Information technology  

Gemalto qualifies for Germany's 80m healthcare smartcard programme

12 January 2007

Amsterdam, The Netherlands. Gemalto (Euronext NL0000400653 GTO), has been chosen to supply its secure microprocessor-based smartcards to Germany's healthcare programme.

The smartcards are fully compliant with the latest specifications from Gematik, the organization in charge of defining and approving the German healthcare infrastructure, which enables the company to deliver cards to the pilot regions.

Gemalto received first orders to supply and personalize patient cards for the regions of Bavaria, Baden-Wurttemberg, North Rhine Westphalia and Saxony. The first trial phase commenced in December 2006, involving 70,000 units in 7 regions. A larger scale experimentation of 300,000 cards is due to start in 2007, which will be followed by mass deployment. This new advanced digital healthcare solution aims at reducing administrative costs and ensuring better delivery of services and benefits to citizens.

The German authorities are implementing this new infrastructure based on high-end microprocessor cards to provide better quality of service to insurance beneficiaries while increasing the security of access to personal data.

This latest-generation card will act as an active security device to perform strong authentication of the patient therefore contributing to reducing fraud costs and increasing privacy. It will enable access to an electronic medical file, and will include emergency data such as blood group, allergies alerts and ongoing treatments records.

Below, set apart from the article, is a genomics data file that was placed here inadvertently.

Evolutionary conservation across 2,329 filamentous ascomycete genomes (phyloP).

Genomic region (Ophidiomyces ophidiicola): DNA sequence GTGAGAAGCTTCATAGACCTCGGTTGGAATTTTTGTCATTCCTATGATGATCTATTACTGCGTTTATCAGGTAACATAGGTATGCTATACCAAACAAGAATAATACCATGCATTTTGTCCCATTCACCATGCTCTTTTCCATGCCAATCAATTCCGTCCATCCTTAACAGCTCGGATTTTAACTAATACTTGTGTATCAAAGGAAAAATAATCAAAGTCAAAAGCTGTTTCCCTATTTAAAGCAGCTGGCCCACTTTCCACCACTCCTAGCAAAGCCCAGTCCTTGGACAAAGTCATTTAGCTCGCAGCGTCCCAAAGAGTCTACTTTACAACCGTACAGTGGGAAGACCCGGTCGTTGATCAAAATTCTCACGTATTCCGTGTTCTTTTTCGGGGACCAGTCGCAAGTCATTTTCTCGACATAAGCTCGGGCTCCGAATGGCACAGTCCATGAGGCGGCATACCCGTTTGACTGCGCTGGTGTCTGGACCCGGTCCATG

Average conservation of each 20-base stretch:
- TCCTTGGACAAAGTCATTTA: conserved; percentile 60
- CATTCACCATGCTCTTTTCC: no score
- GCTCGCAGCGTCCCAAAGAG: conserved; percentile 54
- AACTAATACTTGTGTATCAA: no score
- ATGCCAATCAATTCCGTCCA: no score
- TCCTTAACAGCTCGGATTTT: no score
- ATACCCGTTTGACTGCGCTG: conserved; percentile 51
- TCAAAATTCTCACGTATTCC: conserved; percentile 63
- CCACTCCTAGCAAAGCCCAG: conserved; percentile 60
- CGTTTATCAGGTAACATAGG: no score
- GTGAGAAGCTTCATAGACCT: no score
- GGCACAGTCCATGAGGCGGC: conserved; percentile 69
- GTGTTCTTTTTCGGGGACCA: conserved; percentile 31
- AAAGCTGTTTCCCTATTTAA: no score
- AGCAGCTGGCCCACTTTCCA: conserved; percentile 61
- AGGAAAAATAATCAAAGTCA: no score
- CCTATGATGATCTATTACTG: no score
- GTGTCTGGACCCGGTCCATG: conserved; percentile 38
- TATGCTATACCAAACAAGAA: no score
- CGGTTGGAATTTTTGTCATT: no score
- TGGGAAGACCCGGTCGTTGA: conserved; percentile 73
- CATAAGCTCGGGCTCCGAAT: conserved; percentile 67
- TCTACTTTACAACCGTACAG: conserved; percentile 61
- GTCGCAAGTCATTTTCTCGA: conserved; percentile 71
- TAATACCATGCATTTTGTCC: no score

In addition, the new health card will be able to carry electronic prescriptions, which will reduce significantly paperwork. Authorized healthcare professionals can read personal information only if the patient consents by entering the card's Personal Identification Number.  The health card should make about 700 million handwritten prescriptions redundant.

For insurance funds, the deployment of this new generation of highly secure health cards will significantly trim administrative and operational costs. It will avoid duplicate examinations and lessen unnecessary use of healthcare services. Furthermore, by allowing automatic data update once the card is in the field, the new system will enable insurance funds to decrease their cost of ownership and optimize their investments.

"The healthcare sector has tremendous growth potential and we are really pleased to enable secure and convenient solutions for citizens of Germany" commented Jacques Seneca, President Europe at Gemalto. "Our strong historic presence in Germany and our high level of commitment to this project, combined with our experiences in similar programs around the world has prepared us well in this market."

The German government is launching what it describes as the most extensive e-health project in the world, involving 80 million patients, 350,000 doctors and dentists, 2,000 hospitals and 22,000 pharmacies.

The German health service is highly decentralized, with some 250 different insurance companies, each having their own infrastructure and supply process. Around 90% of the population is covered by the state health insurance and the rest opt for private medical insurance.

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